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Mayor Lightfoot: 'I Feel A Lot Of Pain' For Anjanette Young, Woman Handcuffed Naked By Chicago Police

CHICAGO (CBS) – It came just hours after a dramatic acknowledgement—that Mayor Lori Lightfoot had been made aware months ago of a bad police raid in which Chicago's officers stormed into a woman's apartment, handcuffing her as she stood naked and alone: The mayor—admitting that she was angry and in pain—met one-on-one with CBS 2 Investigator Dave Savini to dig into what went wrong.

Why did the city deny a Freedom of Information Act request by the victim, Anjanette Young, to see the video, and why did officials try to cover it up? Mayor Lightfoot vowed people involved would be held accountable, a review of every search warrant will be conducted and, most importantly, she would do what is necessary to make amends to Anjanette Young.

The mayor has had better days, she said.

"I've felt better," she told Savini. "First of all, I feel a lot of pain for Miss Young. I keep thinking about the clip you all had on your website … and it was really hard to watch.

"The anguish and pain she was clearly suffering and the trauma she was experiencing, it was impossible for me to not put myself in her place. I've had a lot of conversations with my sisters and family members, my Black girlfriends about how that could've been any of us. And I feel angry about what she experienced."

The CBS 2 Investigators have reported for the past two years on a series of raids that targeted dozens of innocent victims—guns pointed an young children, families left freezing in the cold. And, it keeps happening. Even after the city put new policies in place in January, it keeps happening.

The mayor said she would demand accountability, but when? She's been in office since May, 2019. (Young was victimized in February of that year.)

Savini pressed the mayor on that point:

Savini: But it's been two years?
Mayor Lightfoot: There must be accountability, and there will be accountability.
Savini: How long do we have to wait?
Mayor Lightfoot: I don't think that two years is appropriate. I don't think one year is appropriate. These have to be taken seriously, they have to be done thoroughly but on an expedited basis.

The mayor was clearly angry with her law department and spoke to them on Thursday. She said denying a victim's right to see video can never happen again—in fact, a Freedom of Information Act request will no longer be necessary. She was angered that city lawyers tried, and failed, in federal court to block CBS 2 from reporting on the video. Even worse, the lawyers, in their filings, asked the judge to sanction Young and her attorney after the video was leaked.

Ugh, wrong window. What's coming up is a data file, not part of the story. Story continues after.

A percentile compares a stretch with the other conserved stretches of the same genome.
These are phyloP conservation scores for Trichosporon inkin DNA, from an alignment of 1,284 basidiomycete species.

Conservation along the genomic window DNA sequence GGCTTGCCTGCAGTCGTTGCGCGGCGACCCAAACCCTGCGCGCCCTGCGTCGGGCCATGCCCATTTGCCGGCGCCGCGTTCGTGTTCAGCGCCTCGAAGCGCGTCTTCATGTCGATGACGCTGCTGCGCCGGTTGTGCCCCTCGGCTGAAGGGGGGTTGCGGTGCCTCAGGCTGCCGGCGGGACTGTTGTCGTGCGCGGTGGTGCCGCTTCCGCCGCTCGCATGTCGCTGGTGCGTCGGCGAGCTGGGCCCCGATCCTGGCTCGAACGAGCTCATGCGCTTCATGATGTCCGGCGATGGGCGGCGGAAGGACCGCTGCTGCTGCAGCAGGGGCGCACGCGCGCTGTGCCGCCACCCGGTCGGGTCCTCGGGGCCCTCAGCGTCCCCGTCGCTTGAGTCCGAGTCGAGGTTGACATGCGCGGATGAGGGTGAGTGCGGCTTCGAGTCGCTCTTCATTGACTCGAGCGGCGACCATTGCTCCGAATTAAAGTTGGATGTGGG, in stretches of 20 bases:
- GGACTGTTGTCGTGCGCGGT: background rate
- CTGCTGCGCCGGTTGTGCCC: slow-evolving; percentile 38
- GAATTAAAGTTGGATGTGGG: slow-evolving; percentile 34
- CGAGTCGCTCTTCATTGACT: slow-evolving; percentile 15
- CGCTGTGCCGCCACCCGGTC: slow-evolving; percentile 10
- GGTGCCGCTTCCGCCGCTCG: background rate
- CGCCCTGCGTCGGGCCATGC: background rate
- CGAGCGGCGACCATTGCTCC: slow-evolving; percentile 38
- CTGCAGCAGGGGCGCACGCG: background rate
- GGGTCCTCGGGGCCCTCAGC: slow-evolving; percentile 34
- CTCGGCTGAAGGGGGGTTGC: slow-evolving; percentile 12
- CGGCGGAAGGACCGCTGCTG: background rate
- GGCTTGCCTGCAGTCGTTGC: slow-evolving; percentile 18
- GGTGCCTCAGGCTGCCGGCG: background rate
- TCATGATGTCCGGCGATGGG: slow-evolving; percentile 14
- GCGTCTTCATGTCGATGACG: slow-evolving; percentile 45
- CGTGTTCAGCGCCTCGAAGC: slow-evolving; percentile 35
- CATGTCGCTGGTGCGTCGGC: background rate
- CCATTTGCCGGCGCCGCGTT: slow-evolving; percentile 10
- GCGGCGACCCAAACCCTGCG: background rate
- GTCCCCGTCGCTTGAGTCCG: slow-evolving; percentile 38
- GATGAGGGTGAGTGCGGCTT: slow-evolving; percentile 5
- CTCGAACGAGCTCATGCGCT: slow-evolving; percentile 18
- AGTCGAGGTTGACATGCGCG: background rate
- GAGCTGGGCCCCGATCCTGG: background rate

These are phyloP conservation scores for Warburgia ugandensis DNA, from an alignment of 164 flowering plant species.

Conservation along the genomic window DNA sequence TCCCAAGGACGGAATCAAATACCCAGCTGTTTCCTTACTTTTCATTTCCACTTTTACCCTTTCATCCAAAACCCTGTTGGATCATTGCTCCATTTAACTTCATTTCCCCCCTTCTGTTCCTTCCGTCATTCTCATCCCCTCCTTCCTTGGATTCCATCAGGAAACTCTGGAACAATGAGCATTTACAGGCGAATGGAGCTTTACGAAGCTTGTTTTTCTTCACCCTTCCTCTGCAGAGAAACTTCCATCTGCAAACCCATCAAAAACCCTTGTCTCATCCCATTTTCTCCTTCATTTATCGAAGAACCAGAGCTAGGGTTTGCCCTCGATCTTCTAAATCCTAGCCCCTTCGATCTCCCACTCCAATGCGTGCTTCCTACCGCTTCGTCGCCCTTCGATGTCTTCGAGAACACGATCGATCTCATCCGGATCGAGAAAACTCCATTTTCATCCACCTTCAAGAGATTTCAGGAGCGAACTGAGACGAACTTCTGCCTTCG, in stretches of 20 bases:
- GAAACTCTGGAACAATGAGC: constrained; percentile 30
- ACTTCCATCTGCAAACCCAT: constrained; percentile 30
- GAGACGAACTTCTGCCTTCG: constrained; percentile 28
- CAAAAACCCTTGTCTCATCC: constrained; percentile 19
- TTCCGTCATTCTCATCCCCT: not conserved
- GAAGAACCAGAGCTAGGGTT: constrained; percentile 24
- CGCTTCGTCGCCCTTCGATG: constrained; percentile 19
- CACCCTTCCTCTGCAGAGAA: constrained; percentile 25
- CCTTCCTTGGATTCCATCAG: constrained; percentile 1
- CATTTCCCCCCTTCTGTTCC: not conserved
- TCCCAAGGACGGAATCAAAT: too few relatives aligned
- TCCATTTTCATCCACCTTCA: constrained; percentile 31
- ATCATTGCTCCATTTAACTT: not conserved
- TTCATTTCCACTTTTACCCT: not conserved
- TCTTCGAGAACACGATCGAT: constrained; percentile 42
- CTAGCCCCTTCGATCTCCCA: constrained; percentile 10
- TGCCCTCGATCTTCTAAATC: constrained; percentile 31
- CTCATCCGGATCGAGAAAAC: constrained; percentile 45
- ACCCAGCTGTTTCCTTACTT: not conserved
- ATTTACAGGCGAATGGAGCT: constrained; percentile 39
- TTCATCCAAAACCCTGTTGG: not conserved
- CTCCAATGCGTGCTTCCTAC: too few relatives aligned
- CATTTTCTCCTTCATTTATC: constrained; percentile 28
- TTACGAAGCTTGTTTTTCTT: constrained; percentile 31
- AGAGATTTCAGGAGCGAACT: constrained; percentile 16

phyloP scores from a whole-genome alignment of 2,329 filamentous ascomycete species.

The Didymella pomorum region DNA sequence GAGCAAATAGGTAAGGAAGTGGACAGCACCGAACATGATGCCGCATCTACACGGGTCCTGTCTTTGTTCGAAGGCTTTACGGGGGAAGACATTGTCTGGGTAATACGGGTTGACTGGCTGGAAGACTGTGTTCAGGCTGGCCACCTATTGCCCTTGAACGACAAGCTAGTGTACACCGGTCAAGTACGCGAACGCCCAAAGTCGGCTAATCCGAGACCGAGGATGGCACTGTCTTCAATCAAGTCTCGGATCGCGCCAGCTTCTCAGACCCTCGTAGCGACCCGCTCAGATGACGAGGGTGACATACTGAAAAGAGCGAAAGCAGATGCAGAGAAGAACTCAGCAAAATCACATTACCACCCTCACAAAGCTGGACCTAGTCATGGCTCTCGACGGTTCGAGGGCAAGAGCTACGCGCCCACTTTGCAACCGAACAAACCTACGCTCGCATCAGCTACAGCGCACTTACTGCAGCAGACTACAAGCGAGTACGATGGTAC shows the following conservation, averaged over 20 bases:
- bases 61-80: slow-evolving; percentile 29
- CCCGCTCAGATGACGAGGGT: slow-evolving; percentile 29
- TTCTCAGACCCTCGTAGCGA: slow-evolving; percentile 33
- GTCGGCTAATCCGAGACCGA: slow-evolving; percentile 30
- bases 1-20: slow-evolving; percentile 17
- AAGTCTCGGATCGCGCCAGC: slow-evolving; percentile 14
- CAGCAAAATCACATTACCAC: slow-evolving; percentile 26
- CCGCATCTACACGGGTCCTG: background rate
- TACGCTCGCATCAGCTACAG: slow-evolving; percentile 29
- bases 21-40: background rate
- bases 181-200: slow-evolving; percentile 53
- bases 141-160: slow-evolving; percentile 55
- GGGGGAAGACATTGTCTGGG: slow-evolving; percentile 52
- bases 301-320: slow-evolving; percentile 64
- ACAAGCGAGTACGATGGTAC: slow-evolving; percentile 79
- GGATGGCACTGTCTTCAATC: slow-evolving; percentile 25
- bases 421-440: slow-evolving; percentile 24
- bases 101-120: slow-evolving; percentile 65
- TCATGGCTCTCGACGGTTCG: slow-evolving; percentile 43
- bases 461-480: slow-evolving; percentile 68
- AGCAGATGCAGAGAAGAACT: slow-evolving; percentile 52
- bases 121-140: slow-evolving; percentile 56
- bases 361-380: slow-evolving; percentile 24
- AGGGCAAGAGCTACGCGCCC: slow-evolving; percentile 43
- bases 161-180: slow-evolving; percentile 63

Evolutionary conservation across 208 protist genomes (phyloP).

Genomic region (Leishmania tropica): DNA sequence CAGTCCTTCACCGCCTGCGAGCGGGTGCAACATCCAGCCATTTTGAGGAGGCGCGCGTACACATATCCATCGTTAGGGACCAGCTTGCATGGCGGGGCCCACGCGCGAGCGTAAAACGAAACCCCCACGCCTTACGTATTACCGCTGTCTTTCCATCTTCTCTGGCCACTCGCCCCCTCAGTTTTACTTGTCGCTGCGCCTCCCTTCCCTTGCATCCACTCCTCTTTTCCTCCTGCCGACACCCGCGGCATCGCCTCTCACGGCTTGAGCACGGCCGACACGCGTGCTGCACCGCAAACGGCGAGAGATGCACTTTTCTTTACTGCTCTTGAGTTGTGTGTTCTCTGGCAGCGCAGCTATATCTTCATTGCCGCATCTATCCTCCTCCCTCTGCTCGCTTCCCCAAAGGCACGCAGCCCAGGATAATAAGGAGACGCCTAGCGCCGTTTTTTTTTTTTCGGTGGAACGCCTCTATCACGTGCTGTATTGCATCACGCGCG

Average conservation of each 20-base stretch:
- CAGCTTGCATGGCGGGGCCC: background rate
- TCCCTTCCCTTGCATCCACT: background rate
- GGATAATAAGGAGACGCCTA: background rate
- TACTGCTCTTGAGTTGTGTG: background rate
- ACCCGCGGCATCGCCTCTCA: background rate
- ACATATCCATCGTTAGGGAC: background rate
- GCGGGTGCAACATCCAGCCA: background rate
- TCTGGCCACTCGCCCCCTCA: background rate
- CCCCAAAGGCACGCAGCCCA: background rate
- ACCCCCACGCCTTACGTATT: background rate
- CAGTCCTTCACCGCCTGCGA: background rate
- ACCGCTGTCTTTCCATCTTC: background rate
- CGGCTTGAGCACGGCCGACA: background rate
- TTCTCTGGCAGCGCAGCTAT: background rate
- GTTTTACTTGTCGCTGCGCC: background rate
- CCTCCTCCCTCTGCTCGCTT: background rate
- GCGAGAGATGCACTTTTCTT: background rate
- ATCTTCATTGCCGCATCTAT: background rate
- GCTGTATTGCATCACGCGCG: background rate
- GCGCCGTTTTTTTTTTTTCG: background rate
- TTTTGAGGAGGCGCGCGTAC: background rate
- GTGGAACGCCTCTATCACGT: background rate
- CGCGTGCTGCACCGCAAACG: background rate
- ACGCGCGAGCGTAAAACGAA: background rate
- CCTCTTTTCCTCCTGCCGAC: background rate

"That should have never happened," she said. "And as I said to the law department today orally and in writing, the media plays an important role in our government to hold us accountable, to make sure there is transparency."

"It was the wrong thing to do. I've made that abundantly clear."

When asked if she wondered why she didn't know about the tape, the FOIA and the law department's actions, she said: "It makes me angry that I didn't know about it. It makes me angry that decisive action wasn't taken."

And, she said, she will fire everyone involved if something like this happens again. At the news conference earlier, she left that action on the table in the case, but wants a full investigation first.

The mayor also had a strong message for the police officers who don't follow the policies. They will face consequences, she promised. She also had this to say as police go about their work: "Someone's home is sacrosanct. You should feel safe when you walk into your home and shut your door from outside world. Under our system of laws under the Constitution, there are limited number of circumstances where that sanction can be breached. We have to take that seriously."

Now, reviews are being conducted and the city can expect Police Supt. Brown to make more changes in search warrant policy. To date, CBS 2 is not aware of a single person, who has been held accountable--no discipline, no demotion, no firing. Two years, dozens of innocent people terrorized. Not. One. Person.

"I've said if we made a mistake we're going to own that mistake and do everything we can to make it right to the victims, period," Lightfoot said.

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